"My mother beat it into me, 'You're going, you're going,' " he later recalled. He finally relented and on his first night at Rutgers strolled into a keg party. "I thought, 'What was I fighting for?' " he later joked.
His ultimate choice of a profession was inspired by the 1970s films he grew up with, including "Mean Streets," Martin Scorsese's breakthrough feature about a young Mafia soldier Charlie (Harvey Keitel) torn between loyalty to local mob bosses and his troubled friend Johnny Boy (Robert De Niro).
"I saw that 10 times in a row.… I just sat there," Gandolfini recalled years later on Bravo's "Inside the Actors Studio." "I thought everything about it was great."
But success was slow in coming. During his mid-20s, he was persuaded by Roger Bart — a friend who later found fame in Broadway's "The Producers" — to attend an acting workshop emphasizing the Method acting techniques of Sanford Meisner, who encouraged students to use improvisation exercises to arrive at more immediate and emotional interpretations of characters.
In one exercise, the instructor asked him to pretend he was threading a needle. Gandolfini discovered, to his dismay, that he was unable to do it in front of the class. "I was scared to death. I was shaking," he later recalled.
But he found that the exercises were key to shedding self-consciousness and growing as a performer, allowing him "to get up in front of people and get up and just make a fool of yourself," as he later put it.
His first major film role was 1993's "True Romance," an offbeat crime caper written by Quentin Tarantino and directed by Tony Scott. He played a smiling hit man named Virgil who, in perhaps the most memorable scene, savagely beats a prostitute in a motel room. The scene took five days to film, he later recalled.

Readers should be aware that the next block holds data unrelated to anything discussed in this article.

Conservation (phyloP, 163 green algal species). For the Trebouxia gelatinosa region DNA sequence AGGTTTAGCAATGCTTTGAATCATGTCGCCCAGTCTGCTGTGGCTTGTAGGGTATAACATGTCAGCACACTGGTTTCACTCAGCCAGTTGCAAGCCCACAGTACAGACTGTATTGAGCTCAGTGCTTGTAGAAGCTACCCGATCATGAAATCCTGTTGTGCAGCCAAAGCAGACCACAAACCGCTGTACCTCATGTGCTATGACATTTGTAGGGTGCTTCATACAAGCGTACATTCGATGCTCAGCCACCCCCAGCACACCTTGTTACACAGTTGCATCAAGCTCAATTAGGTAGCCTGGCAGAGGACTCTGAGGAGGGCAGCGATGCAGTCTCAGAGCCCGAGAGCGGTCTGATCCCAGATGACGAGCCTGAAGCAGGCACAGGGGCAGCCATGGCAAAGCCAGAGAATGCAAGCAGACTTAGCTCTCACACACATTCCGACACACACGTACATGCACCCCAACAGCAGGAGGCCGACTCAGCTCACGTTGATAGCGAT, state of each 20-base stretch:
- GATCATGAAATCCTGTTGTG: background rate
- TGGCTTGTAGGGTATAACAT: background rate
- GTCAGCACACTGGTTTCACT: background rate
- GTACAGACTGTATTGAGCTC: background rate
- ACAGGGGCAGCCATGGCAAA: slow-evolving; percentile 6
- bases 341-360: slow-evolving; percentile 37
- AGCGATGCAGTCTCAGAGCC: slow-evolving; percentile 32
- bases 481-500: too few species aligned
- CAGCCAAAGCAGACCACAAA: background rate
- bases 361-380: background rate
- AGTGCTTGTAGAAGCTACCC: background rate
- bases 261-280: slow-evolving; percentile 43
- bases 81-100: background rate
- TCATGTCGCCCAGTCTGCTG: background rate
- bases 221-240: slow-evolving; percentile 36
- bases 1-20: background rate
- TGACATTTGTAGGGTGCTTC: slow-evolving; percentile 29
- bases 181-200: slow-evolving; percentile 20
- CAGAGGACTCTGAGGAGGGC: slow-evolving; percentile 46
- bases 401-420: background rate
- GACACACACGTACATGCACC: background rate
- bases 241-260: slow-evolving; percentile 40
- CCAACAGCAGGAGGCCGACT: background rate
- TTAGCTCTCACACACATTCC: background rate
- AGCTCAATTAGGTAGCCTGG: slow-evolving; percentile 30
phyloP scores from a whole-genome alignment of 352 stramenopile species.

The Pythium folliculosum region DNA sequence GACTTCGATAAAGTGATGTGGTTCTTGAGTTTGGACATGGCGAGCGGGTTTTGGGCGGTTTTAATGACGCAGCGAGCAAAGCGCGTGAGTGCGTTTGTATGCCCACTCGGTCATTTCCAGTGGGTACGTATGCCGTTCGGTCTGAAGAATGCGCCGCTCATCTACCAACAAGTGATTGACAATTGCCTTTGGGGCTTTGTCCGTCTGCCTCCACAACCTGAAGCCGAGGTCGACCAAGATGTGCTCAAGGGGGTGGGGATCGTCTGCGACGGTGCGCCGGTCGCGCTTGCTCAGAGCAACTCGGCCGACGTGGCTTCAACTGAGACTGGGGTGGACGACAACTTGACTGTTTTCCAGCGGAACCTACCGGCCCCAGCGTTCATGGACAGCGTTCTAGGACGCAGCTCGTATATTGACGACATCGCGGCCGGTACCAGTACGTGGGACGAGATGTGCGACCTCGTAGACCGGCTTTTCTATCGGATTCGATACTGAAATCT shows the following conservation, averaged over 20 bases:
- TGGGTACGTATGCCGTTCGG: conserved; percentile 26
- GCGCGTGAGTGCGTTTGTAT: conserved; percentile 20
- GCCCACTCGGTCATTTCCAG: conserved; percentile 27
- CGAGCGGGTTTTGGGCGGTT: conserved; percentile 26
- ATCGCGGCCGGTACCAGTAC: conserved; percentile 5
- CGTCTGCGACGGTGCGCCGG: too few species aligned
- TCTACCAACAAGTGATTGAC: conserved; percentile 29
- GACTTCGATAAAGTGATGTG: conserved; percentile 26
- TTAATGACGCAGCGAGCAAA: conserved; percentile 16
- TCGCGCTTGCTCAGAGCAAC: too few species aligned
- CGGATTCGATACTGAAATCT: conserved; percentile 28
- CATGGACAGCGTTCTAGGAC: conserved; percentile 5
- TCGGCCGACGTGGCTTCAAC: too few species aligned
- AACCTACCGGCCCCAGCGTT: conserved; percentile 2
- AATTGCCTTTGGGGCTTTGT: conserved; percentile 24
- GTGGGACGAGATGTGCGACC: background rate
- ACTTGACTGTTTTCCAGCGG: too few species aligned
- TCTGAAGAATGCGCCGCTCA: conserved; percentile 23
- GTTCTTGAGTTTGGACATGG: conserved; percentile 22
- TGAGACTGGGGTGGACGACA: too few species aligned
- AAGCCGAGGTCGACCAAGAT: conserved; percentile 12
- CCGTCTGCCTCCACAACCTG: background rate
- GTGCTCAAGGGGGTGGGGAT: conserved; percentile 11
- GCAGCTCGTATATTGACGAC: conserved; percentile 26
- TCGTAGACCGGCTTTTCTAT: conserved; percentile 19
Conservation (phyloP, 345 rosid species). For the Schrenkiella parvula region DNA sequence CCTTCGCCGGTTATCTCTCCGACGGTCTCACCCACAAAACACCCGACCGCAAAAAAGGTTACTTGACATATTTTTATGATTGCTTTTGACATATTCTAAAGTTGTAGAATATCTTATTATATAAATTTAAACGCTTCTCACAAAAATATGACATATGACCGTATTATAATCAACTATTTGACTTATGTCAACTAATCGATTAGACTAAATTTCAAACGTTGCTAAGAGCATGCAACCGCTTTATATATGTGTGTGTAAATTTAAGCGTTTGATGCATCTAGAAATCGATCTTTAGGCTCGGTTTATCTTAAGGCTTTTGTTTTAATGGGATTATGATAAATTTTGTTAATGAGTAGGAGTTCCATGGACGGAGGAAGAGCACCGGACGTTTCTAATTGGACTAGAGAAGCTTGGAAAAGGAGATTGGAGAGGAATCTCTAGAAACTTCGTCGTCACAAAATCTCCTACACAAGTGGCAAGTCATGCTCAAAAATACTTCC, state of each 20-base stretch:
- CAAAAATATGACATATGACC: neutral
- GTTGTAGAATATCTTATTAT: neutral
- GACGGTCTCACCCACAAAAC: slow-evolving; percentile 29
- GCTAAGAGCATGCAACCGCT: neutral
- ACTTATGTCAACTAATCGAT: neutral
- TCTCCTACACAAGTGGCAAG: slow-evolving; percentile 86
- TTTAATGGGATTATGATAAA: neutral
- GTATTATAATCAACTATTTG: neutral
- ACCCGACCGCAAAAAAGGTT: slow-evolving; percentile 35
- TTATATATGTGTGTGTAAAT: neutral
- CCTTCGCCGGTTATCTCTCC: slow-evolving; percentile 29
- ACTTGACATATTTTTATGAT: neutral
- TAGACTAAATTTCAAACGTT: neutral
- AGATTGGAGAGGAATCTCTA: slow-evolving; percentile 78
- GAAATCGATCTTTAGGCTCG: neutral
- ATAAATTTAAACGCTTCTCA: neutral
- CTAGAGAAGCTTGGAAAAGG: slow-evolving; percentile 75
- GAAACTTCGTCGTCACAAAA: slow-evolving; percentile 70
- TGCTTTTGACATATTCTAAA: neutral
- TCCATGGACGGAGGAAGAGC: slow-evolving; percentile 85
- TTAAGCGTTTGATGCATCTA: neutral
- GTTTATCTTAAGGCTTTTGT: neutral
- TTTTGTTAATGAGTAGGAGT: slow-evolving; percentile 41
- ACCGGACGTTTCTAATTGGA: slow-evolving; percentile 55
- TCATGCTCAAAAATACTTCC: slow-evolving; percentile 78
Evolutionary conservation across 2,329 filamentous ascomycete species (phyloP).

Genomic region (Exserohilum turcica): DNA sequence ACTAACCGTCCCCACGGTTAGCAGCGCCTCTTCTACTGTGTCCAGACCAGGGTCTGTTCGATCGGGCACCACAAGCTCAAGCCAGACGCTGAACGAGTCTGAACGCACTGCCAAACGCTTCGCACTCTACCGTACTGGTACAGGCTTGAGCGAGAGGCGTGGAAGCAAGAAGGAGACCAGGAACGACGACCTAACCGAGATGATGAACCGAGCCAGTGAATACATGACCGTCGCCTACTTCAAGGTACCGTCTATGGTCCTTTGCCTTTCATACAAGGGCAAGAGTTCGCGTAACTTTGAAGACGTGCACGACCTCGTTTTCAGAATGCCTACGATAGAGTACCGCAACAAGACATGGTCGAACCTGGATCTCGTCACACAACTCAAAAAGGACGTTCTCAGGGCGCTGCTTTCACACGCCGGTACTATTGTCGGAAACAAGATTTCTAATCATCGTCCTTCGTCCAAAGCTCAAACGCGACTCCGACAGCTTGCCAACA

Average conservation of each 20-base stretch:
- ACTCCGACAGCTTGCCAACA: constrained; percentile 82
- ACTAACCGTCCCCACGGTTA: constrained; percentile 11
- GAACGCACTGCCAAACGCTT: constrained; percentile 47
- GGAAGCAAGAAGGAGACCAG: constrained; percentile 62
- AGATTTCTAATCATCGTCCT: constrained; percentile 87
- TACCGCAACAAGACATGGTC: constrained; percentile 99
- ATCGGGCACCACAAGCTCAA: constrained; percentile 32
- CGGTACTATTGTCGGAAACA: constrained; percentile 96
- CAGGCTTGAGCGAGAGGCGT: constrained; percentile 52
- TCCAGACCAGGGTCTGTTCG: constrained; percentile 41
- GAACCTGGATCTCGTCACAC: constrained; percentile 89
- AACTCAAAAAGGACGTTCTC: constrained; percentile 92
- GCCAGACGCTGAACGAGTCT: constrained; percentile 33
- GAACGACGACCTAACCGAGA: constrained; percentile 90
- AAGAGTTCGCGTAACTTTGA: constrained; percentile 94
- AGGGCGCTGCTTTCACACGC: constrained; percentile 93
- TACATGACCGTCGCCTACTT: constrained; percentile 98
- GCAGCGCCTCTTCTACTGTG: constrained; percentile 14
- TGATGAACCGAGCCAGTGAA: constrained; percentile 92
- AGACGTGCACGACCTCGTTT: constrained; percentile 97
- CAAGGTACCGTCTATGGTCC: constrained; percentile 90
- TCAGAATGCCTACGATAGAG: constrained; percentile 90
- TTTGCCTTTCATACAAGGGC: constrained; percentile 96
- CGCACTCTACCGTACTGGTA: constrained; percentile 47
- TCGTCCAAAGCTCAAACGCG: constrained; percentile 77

But it was his performance as Tony Soprano that made him a bona fide star, not to mention one of the highest-paid actors on TV. By the end of the HBO show's run, he was earning at least $1 million per episode, according to published reports.
After the show ended its run — with a controversial, opaque finale that continues to inspire debate to this day — Gandolfini resisted any temptation to play another mafioso. "I want to get away from the violence a little bit, because it is starting to bother me personally," he said.
He returned to the theater, winning a Tony nomination for his role in Yasmina Reza's 2009 "God of Carnage." He also reeled off a succession of character parts in prestigious films, including last year's "Zero Dark Thirty."
He recently shot an HBO pilot, "Criminal Justice," and completed parts in two as-yet-unreleased movies, a romantic comedy "Enough Said" and the crime drama "Animal Rescue."
His survivors include his wife, Deborah Lin, whom he married in 2008; their daughter, Liliana; a son, Michael, from his first marriage, which ended in divorce; and two sisters, Leta Gandolfini and Johanna Antonacci.
Gandolfini could occasionally be at a loss for words when it came to explaining what made his performances work.
"Standing in public in other people's clothes, pretending to be someone else," he once said. "It's a strange way for a grown man to make a living."
MORE ON HIS LIFE AND DEATH:
Times staff writers Elaine Woo, Steven Zeitchik, Meredith Blake, Greg Braxton, Yvonne Villarreal and correspondent Tom Kington contributed to this report.